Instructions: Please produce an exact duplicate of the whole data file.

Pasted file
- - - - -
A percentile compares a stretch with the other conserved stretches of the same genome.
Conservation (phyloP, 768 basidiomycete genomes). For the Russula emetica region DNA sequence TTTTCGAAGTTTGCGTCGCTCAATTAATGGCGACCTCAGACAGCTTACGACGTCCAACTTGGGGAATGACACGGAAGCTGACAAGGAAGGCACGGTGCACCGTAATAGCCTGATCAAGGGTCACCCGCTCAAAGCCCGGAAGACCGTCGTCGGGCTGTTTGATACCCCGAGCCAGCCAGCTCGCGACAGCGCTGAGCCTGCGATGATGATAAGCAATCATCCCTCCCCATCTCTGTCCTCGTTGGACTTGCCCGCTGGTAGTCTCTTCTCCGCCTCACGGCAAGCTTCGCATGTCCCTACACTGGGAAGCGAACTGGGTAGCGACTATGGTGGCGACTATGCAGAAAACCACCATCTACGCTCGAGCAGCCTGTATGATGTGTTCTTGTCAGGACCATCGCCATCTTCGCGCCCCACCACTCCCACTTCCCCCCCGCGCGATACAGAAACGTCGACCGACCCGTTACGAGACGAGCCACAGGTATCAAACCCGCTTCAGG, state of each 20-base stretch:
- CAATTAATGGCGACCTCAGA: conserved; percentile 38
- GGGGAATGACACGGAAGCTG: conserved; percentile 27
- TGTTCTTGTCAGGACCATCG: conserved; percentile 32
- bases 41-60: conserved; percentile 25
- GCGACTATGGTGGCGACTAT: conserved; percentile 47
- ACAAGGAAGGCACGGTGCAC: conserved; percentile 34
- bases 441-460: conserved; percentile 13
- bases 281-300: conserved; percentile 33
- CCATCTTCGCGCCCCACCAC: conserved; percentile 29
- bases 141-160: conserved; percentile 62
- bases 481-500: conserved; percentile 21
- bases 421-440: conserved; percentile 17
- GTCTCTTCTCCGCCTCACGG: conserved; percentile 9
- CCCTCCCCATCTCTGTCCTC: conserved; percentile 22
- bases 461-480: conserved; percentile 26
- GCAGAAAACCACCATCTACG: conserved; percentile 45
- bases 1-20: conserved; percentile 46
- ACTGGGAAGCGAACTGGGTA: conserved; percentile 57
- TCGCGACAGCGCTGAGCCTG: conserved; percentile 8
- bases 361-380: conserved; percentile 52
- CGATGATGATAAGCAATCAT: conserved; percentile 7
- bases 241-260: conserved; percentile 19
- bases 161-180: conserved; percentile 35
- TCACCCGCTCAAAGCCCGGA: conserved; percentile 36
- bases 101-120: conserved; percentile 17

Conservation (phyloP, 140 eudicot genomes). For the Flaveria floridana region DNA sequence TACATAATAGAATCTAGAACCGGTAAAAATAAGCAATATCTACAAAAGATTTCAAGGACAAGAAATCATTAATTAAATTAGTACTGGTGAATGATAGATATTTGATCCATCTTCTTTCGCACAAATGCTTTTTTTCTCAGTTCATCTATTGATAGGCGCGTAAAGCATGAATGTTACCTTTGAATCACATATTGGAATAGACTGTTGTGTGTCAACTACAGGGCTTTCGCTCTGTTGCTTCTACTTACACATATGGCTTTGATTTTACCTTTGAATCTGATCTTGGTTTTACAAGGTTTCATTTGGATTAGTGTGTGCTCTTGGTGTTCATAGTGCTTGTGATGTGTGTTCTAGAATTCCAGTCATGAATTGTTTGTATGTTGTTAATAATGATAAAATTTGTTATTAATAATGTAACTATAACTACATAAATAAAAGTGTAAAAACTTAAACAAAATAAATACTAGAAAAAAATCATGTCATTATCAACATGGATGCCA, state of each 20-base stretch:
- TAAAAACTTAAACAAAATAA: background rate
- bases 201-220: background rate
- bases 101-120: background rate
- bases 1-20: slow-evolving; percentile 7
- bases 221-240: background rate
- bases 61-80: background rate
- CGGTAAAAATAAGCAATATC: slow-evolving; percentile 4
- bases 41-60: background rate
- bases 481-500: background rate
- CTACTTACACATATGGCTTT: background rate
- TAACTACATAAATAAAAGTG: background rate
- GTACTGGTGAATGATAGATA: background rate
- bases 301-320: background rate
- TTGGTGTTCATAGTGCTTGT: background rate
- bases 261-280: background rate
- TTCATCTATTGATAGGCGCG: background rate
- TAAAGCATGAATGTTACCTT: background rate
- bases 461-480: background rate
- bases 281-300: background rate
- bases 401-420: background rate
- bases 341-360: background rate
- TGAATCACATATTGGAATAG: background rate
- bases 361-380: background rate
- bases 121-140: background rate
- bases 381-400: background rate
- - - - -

A percentile compares a stretch with the other conserved stretches of the same genome.
Conservation (phyloP, 768 basidiomycete genomes). For the Russula emetica region DNA sequence TTTTCGAAGTTTGCGTCGCTCAATTAATGGCGACCTCAGACAGCTTACGACGTCCAACTTGGGGAATGACACGGAAGCTGACAAGGAAGGCACGGTGCACCGTAATAGCCTGATCAAGGGTCACCCGCTCAAAGCCCGGAAGACCGTCGTCGGGCTGTTTGATACCCCGAGCCAGCCAGCTCGCGACAGCGCTGAGCCTGCGATGATGATAAGCAATCATCCCTCCCCATCTCTGTCCTCGTTGGACTTGCCCGCTGGTAGTCTCTTCTCCGCCTCACGGCAAGCTTCGCATGTCCCTACACTGGGAAGCGAACTGGGTAGCGACTATGGTGGCGACTATGCAGAAAACCACCATCTACGCTCGAGCAGCCTGTATGATGTGTTCTTGTCAGGACCATCGCCATCTTCGCGCCCCACCACTCCCACTTCCCCCCCGCGCGATACAGAAACGTCGACCGACCCGTTACGAGACGAGCCACAGGTATCAAACCCGCTTCAGG, state of each 20-base stretch:
- CAATTAATGGCGACCTCAGA: conserved; percentile 38
- GGGGAATGACACGGAAGCTG: conserved; percentile 27
- TGTTCTTGTCAGGACCATCG: conserved; percentile 32
- bases 41-60: conserved; percentile 25
- GCGACTATGGTGGCGACTAT: conserved; percentile 47
- ACAAGGAAGGCACGGTGCAC: conserved; percentile 34
- bases 441-460: conserved; percentile 13
- bases 281-300: conserved; percentile 33
- CCATCTTCGCGCCCCACCAC: conserved; percentile 29
- bases 141-160: conserved; percentile 62
- bases 481-500: conserved; percentile 21
- bases 421-440: conserved; percentile 17
- GTCTCTTCTCCGCCTCACGG: conserved; percentile 9
- CCCTCCCCATCTCTGTCCTC: conserved; percentile 22
- bases 461-480: conserved; percentile 26
- GCAGAAAACCACCATCTACG: conserved; percentile 45
- bases 1-20: conserved; percentile 46
- ACTGGGAAGCGAACTGGGTA: conserved; percentile 57
- TCGCGACAGCGCTGAGCCTG: conserved; percentile 8
- bases 361-380: conserved; percentile 52
- CGATGATGATAAGCAATCAT: conserved; percentile 7
- bases 241-260: conserved; percentile 19
- bases 161-180: conserved; percentile 35
- TCACCCGCTCAAAGCCCGGA: conserved; percentile 36
- bases 101-120: conserved; percentile 17

Conservation (phyloP, 140 eudicot genomes). For the Flaveria floridana region DNA sequence TACATAATAGAATCTAGAACCGGTAAAAATAAGCAATATCTACAAAAGATTTCAAGGACAAGAAATCATTAATTAAATTAGTACTGGTGAATGATAGATATTTGATCCATCTTCTTTCGCACAAATGCTTTTTTTCTCAGTTCATCTATTGATAGGCGCGTAAAGCATGAATGTTACCTTTGAATCACATATTGGAATAGACTGTTGTGTGTCAACTACAGGGCTTTCGCTCTGTTGCTTCTACTTACACATATGGCTTTGATTTTACCTTTGAATCTGATCTTGGTTTTACAAGGTTTCATTTGGATTAGTGTGTGCTCTTGGTGTTCATAGTGCTTGTGATGTGTGTTCTAGAATTCCAGTCATGAATTGTTTGTATGTTGTTAATAATGATAAAATTTGTTATTAATAATGTAACTATAACTACATAAATAAAAGTGTAAAAACTTAAACAAAATAAATACTAGAAAAAAATCATGTCATTATCAACATGGATGCCA, state of each 20-base stretch:
- TAAAAACTTAAACAAAATAA: background rate
- bases 201-220: background rate
- bases 101-120: background rate
- bases 1-20: slow-evolving; percentile 7
- bases 221-240: background rate
- bases 61-80: background rate
- CGGTAAAAATAAGCAATATC: slow-evolving; percentile 4
- bases 41-60: background rate
- bases 481-500: background rate
- CTACTTACACATATGGCTTT: background rate
- TAACTACATAAATAAAAGTG: background rate
- GTACTGGTGAATGATAGATA: background rate
- bases 301-320: background rate
- TTGGTGTTCATAGTGCTTGT: background rate
- bases 261-280: background rate
- TTCATCTATTGATAGGCGCG: background rate
- TAAAGCATGAATGTTACCTT: background rate
- bases 461-480: background rate
- bases 281-300: background rate
- bases 401-420: background rate
- bases 341-360: background rate
- TGAATCACATATTGGAATAG: background rate
- bases 361-380: background rate
- bases 121-140: background rate
- bases 381-400: background rate